Shelves devoid of bread and sandwiches at a convenience shop in Fukushima prefecture.
From the start, our journalists — consisting of those from the New Straits Times, Berita Harian, Harian Metro and TV3 — faced many challenges as we attempted to make our way to the disaster areas.
But the main fear was the critical condition of the Fukushima Dai-ichi nuclear power plant, where reports indicate that Units 1 and 3 have leaked, while Units 2 and 4 had exploded, and Units 5 and 6 are showing signs of problems.
During the journey, and in order to stock up on food, we stopped at many convenience shops.
However, even in the capital city, we found shortages of drinking water, bread and other necessities.
Many had started panic-buying based on the critical situation at the nuclear power plant.
The rented blue Nissan van we took made it through Tokyo’s heavy traffic and into the Tohoku Expressway, which connects most of the country by road.
It was like a scene from a post-apocalypse movie, where the expressway was empty as only vehicles with special passes by the local authorities and metropolitan police were allowed entry.
Our van had a Japanese driver and the proper documentation, which we obtained earlier thanks to the assistance of Malaysian embassy officials.
About 30 minutes into the journey, we were surprised by the lack of civilian vehicles along the expressway.
What we saw were Japan National Police Agency and Japanese Self Defence Forces (SDF) vehicles going towards the disaster-stricken areas on the northeast of the country.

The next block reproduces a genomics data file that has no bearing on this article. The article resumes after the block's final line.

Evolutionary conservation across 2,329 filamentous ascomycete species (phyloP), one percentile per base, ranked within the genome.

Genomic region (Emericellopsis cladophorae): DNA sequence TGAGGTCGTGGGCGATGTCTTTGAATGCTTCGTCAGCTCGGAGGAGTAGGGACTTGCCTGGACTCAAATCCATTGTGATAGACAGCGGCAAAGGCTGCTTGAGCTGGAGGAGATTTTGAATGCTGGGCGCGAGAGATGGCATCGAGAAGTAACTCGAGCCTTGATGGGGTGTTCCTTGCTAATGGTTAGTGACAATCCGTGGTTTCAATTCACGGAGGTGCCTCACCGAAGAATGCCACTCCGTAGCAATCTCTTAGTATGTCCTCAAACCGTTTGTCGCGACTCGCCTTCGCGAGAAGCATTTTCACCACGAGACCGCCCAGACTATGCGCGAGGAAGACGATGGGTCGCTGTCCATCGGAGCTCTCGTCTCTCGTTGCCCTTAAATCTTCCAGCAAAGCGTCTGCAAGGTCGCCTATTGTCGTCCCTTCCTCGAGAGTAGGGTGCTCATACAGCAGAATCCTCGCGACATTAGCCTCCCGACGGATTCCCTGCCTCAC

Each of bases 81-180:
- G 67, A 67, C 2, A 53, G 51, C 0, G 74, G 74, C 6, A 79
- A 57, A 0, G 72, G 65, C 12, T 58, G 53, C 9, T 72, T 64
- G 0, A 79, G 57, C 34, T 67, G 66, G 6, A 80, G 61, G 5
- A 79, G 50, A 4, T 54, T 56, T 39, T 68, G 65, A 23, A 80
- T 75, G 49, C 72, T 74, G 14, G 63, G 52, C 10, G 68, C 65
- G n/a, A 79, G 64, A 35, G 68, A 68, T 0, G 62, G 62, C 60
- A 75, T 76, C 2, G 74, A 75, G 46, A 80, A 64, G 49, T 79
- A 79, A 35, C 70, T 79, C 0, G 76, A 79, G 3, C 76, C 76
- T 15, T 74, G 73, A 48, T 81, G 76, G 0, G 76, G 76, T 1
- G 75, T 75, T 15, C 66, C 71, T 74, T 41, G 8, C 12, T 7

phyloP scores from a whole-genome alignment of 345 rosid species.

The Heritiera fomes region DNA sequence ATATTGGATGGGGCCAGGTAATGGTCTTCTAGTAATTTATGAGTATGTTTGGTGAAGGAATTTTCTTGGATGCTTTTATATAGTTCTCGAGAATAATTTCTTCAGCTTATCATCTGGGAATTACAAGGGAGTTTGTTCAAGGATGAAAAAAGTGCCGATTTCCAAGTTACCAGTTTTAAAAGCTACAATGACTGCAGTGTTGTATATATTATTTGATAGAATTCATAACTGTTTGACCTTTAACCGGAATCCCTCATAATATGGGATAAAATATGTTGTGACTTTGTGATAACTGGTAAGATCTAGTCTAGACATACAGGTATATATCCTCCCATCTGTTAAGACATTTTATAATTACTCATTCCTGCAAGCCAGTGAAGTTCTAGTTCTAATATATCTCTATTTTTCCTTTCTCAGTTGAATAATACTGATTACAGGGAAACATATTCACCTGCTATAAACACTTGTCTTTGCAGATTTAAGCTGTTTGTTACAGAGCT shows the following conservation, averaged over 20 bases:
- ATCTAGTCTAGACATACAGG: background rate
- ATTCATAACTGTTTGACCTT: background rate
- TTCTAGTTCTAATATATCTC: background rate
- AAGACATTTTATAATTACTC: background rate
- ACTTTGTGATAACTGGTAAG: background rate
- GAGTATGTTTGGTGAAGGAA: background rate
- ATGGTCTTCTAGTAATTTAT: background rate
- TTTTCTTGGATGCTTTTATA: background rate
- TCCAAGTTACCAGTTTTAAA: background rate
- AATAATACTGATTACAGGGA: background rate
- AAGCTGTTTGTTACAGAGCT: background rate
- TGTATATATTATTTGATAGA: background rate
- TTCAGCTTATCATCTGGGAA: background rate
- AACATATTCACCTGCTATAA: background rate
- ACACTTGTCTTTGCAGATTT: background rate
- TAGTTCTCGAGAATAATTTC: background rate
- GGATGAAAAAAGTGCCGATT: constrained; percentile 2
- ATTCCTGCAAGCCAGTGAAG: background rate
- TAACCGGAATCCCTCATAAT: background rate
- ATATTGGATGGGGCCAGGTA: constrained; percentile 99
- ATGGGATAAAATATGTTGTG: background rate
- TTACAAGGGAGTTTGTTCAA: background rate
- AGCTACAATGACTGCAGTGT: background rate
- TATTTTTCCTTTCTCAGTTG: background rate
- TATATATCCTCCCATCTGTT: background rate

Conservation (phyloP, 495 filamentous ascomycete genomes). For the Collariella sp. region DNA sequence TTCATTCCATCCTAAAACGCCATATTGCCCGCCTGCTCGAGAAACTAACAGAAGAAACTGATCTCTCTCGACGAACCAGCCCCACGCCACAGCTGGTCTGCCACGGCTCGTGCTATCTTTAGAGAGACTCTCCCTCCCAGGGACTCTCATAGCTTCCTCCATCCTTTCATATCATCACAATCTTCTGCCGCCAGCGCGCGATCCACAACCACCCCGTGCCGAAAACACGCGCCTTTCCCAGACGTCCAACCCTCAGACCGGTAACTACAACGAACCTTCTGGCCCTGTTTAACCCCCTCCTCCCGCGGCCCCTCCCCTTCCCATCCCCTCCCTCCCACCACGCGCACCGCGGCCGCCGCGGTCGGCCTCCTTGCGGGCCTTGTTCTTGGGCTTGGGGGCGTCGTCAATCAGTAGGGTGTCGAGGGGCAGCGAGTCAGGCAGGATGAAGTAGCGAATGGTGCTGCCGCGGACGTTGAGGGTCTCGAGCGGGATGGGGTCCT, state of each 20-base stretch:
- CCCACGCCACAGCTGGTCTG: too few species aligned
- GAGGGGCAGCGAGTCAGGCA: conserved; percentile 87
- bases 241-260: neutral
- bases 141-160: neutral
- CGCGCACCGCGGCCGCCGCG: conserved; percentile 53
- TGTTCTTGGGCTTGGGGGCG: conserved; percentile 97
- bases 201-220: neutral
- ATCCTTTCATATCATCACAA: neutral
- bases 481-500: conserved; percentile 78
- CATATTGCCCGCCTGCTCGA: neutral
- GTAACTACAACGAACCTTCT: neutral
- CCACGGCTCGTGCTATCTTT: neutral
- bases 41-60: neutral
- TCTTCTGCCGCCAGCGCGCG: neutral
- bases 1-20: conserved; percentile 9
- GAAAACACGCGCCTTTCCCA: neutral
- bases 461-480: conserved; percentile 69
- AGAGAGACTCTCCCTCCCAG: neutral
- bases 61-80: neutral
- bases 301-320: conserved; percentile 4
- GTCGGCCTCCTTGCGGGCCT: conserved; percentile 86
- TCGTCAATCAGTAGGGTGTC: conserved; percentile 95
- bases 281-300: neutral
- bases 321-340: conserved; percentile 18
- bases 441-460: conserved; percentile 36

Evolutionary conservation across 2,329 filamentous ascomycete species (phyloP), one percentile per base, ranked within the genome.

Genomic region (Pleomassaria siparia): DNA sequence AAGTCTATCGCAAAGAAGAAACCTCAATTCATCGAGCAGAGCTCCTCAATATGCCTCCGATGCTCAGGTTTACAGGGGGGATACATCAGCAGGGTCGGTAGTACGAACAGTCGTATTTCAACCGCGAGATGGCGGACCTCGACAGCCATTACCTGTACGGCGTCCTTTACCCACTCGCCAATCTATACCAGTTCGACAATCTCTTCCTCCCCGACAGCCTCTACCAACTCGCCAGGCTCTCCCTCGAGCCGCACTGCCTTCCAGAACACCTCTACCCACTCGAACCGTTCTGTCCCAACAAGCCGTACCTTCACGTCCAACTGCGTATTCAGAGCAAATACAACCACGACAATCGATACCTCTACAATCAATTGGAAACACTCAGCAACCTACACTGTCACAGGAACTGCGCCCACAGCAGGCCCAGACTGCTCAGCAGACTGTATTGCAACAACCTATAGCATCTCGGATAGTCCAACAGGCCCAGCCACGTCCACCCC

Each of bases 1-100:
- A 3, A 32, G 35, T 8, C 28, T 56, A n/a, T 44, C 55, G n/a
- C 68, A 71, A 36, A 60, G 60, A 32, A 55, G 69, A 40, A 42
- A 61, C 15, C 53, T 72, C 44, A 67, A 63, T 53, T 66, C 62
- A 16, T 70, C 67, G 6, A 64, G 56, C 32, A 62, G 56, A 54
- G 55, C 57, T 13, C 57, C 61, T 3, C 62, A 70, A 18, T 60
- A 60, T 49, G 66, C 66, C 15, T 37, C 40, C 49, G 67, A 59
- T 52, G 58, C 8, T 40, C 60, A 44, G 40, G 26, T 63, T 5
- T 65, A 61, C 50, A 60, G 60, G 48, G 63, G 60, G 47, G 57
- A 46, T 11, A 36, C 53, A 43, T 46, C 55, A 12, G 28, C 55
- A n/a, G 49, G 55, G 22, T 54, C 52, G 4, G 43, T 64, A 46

Along the way, the roads were also littered with cracks and potholes from the massive earthquake, commonly called the “Tohoku Quake”, that hit Japan on March 11.
It was a scary sight, but we were still determined to continue with our journey to the Fukushima prefecture.
Our fear was further compounded when we received numerous text messages quoting a foreign news wire report that the Fukushima Dai-ichi nuclear power plant situation was critical with radiation levels at about 400 times the annual legal limit at the prefecture.
As we travelled north, the highway temperature indicated 7º Celsius to a freezing -1º Celsius when we arrived at the Inawashiro hamlet during night fall.
Mobile signals were weak and communication was also not as easily accessible as in Tokyo.
The journey from the toll exit to the hamlet took about 30 minutes through small trunk roads and we were also met with a roadblock along the way.
Inawashiro is a ski resort hamlet in Fukushima which is only 100km away from the Fukushima Dai-ichi nuclear power plant.
Along the way, there were scenes of minor destruction with bent telephone poles and also cracked roads which were covered in snow.
However, our Japanese driver and guide Kaneo Hayakawa, who was calm throughout the journey, managed to take a detour and we arrived at the hotel.
“It’s a small problem and we will just take another alternate route,” said the helpful 63-year-old in clear English.
According to Hayakawa, the hamlet is considered safe as it is located away from the 30km safety radius, despite threats of a meltdown.
However, based on the critical situation at the Fukushima Dai-ichi nuclear power plant following the earlier explosions, we may have to return to Tokyo as a safety precaution.